And entered.

I guess they want to seize from several people who own little. A more logical strategy, yes, Carmen thought. The Alliance ravens approached Tweed Heads, their awesome wingspan casting ominous shadows on the ground.

A chill ran down Carmen’s spine as they dropped their bombs. Something clicked in her – a visceral feeling of wrongness, a feeling that this just shouldn’t be.

“Computer, bring up video feed!” Carmen said. In the lower right hand corner of her screen, a small video captured by one of her spy drones showed a suburb on fire, its residents blasted to bloody mincemeat by wave after wave of dog and bird robots. One of the larger dogs tore up and gulped down pieces of a small girl to refuel its sensors; Carmen turned away from the grisly results. After fifteen minutes of carnage, the Alliance robots stopped just as Carmen’s forces approached.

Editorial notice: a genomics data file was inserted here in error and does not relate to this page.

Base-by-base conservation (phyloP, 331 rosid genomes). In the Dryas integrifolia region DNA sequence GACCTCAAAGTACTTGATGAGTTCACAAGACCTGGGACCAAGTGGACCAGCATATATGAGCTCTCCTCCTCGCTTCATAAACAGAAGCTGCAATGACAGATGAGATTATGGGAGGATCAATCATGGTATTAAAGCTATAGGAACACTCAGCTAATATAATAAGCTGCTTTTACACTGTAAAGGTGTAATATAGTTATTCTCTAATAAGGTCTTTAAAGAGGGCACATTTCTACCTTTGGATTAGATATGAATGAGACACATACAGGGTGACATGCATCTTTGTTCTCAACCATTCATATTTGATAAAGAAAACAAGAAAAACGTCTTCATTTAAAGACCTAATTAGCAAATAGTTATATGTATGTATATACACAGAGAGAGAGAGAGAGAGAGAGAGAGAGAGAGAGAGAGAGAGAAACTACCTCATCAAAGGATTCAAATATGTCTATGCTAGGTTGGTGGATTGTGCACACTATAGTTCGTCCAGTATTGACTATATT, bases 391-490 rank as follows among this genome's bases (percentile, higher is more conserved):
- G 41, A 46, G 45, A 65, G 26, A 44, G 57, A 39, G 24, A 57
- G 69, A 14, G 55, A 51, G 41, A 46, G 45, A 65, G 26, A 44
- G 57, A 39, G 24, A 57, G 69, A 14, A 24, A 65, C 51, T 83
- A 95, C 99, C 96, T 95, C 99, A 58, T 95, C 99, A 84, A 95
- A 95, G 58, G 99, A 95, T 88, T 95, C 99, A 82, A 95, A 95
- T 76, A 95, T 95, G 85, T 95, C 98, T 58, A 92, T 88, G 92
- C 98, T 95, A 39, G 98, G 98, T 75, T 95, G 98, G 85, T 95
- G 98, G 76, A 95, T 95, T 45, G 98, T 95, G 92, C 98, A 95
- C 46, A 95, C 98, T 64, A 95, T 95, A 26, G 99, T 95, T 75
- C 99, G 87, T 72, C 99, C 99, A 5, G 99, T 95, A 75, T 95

“Destroy the enemy, and avoid human casualties,” Carmen said. Her tanks and rovers went into the city, blasting the big, bulky dogs with pinpoint accuracy even amid the smoke and wreckage. Soon enough, the streets of Tweed Heads were filled with rovers, shooting at the dogs and warning any surviving humans to flee.

The Alliance, however, had no need of such care and accuracy. They machine-gunned the timid rovers and bombed the tanks, not caring who or what was in the way. Carmen wanted to fire at will, but there were just too many people; she bit her thumb as her mighty forces, the terror of the outback, fell before the Alliance’s devious, indiscriminate attacks.

A call came. It was the Baron again.